The Paris Review has been interviewing writers since 1953, and for more than five decades they’ve been asking this question about implements, about the actual, tactile things writers use to write. The question is, why? What is it we actually want to get at with this “quintessential” question? What are we supposed to know when we know the answer?

Hemingway would sharpen all his pencils — seven No. 2s — before he started writing. This is what he said, anyway. He said this in the Paris Review interview in 1954, which is about half way between his Nobel Prize and his suicide, after he’d stopped publishing books, and in the interview, when he says it, it sounds like it could be a joke, or maybe a self-made myth, a little mystification.

I don’t even have any pencils in my house, much less seven, and the last time I can remember writing with a No. 2 was when I took the SATs and filled in those little bubbles. If I had them, though, I’d take them out now and sharpen them all and lay them out in a row. And then what? What would I know?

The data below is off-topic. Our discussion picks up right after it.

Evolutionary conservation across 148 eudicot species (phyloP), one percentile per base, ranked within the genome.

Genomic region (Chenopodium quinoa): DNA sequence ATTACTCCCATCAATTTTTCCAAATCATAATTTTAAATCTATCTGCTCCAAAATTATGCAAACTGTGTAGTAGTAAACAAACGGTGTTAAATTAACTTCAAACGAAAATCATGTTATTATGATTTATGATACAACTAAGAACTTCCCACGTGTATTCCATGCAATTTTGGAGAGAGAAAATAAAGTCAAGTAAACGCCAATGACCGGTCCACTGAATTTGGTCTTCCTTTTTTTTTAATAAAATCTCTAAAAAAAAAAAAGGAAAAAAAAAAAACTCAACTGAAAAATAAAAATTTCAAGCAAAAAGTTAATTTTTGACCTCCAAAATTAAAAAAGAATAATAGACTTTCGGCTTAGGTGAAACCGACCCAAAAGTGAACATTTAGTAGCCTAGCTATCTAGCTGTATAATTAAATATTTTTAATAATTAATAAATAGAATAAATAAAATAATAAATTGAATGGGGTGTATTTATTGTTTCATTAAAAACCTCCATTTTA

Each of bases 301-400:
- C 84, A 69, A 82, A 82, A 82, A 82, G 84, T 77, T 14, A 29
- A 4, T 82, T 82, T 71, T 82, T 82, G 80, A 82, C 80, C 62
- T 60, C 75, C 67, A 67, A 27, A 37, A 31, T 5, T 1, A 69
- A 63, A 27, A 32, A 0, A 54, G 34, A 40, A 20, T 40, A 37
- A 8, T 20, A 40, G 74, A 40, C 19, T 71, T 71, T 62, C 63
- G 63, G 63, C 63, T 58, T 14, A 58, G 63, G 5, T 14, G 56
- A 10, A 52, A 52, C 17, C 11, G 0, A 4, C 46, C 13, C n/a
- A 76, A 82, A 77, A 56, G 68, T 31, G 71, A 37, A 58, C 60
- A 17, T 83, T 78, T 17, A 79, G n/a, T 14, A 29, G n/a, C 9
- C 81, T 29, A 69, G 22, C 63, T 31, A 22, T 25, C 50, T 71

It’s possible, I realize, that I’m thinking about this wrong. It’s possible the question isn’t probing at anything deeper. Maybe we really are just earnestly interested in typewriters and notebooks, pens, paper and blank computer screens. Maybe it’s just interesting to know. It’s framed, though, as an important question. The question seems to me to be about more than it’s about. It’s like a fetish. We seem to think there’s a secret here, a revelation to be revealed, a mystical, magical something we want to learn.

I’ve been thinking about this question because I’ve been reading all the times it was asked in those old Paris Review interviews. They’re all online now, as of a few weeks ago, which means they can be more easily looked at as a group. I have often liked particular interviewers and found them interesting and useful. As a whole, though, as a corpus, there’s something disturbing there.